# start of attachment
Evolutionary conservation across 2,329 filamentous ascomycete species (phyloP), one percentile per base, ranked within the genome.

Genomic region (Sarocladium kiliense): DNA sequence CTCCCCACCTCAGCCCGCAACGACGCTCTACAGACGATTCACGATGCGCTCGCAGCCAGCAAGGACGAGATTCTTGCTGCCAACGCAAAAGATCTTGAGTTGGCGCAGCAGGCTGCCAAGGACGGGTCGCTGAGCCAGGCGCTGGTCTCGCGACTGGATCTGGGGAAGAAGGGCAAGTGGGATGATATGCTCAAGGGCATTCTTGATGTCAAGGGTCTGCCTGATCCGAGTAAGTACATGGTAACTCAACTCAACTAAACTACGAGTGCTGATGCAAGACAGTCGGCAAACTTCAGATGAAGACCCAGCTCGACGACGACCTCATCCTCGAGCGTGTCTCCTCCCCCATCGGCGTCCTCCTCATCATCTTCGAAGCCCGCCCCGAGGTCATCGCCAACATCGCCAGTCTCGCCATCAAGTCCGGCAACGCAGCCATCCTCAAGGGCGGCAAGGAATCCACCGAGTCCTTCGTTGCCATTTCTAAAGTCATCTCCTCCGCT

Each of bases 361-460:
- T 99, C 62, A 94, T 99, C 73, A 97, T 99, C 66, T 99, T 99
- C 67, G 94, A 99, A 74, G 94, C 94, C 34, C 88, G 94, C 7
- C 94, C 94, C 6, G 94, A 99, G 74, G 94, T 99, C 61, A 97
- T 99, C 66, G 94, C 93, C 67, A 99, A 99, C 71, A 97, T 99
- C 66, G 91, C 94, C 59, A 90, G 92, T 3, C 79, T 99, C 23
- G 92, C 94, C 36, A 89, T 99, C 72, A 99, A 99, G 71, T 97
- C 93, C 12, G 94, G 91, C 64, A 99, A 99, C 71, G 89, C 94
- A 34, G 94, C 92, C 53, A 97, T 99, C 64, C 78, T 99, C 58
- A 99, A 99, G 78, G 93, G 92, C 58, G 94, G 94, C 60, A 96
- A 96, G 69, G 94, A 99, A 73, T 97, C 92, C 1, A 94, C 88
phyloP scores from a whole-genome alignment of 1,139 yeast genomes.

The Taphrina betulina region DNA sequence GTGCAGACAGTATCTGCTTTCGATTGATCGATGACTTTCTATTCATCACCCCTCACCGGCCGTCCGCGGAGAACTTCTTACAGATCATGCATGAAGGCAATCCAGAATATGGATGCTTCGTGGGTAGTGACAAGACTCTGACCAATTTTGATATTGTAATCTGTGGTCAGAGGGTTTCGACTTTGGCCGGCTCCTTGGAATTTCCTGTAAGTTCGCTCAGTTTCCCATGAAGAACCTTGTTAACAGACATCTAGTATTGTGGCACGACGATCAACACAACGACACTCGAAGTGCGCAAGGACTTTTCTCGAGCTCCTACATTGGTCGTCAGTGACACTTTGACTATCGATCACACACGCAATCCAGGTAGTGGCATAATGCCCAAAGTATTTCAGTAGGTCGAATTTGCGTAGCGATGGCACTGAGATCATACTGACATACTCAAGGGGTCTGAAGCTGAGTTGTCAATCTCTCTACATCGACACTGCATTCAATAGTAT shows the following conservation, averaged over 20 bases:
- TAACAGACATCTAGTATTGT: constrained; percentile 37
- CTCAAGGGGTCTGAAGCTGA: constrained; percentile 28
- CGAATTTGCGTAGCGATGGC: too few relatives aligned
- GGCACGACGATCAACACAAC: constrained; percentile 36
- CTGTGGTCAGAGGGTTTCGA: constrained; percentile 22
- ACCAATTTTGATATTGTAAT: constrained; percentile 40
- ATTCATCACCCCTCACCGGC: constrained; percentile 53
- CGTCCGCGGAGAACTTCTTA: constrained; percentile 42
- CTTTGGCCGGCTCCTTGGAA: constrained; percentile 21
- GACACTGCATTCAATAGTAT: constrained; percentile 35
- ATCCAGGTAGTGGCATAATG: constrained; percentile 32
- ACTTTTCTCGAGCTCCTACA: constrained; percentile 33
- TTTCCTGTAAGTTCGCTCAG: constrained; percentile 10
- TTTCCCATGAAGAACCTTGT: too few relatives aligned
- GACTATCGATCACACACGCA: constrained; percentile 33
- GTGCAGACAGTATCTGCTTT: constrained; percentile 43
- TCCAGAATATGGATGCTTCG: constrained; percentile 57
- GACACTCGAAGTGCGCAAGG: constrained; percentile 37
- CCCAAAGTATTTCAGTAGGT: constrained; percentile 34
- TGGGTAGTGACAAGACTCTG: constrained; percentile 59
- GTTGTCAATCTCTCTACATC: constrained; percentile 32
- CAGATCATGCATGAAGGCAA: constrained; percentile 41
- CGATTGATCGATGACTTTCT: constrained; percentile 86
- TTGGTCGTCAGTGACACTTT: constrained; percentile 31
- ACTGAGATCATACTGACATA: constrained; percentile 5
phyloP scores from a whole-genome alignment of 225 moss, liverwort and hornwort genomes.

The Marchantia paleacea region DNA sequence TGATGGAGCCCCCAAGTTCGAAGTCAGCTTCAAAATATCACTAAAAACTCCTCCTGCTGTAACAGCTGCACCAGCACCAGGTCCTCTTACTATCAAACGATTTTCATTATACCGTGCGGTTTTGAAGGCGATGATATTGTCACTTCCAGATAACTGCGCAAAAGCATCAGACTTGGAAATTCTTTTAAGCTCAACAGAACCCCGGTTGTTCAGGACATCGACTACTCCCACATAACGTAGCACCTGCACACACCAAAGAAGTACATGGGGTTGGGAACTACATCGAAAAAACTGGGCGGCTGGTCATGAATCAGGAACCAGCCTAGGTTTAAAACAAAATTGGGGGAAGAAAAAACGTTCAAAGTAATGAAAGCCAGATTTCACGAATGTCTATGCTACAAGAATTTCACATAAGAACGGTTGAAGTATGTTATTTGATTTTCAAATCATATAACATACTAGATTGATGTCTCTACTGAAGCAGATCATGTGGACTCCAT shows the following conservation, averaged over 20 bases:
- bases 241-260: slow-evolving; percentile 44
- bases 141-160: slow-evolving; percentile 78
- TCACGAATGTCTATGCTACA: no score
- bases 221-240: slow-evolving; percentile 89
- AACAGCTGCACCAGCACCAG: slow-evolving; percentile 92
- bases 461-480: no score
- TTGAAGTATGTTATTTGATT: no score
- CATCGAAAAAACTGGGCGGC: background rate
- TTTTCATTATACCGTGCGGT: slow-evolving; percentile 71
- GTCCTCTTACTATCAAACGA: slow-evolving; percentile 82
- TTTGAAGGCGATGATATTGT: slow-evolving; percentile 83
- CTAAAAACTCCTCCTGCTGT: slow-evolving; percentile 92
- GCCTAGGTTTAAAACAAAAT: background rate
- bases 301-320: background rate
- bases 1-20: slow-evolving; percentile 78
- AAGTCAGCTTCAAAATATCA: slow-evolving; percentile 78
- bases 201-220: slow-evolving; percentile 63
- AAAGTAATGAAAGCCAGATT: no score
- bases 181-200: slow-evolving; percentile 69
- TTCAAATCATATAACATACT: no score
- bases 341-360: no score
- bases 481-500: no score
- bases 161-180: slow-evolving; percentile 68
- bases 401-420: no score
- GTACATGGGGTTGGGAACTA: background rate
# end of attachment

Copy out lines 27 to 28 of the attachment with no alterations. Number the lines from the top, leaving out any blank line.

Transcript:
- ACTTTTCTCGAGCTCCTACA: constrained; percentile 33
- TTTCCTGTAAGTTCGCTCAG: constrained; percentile 10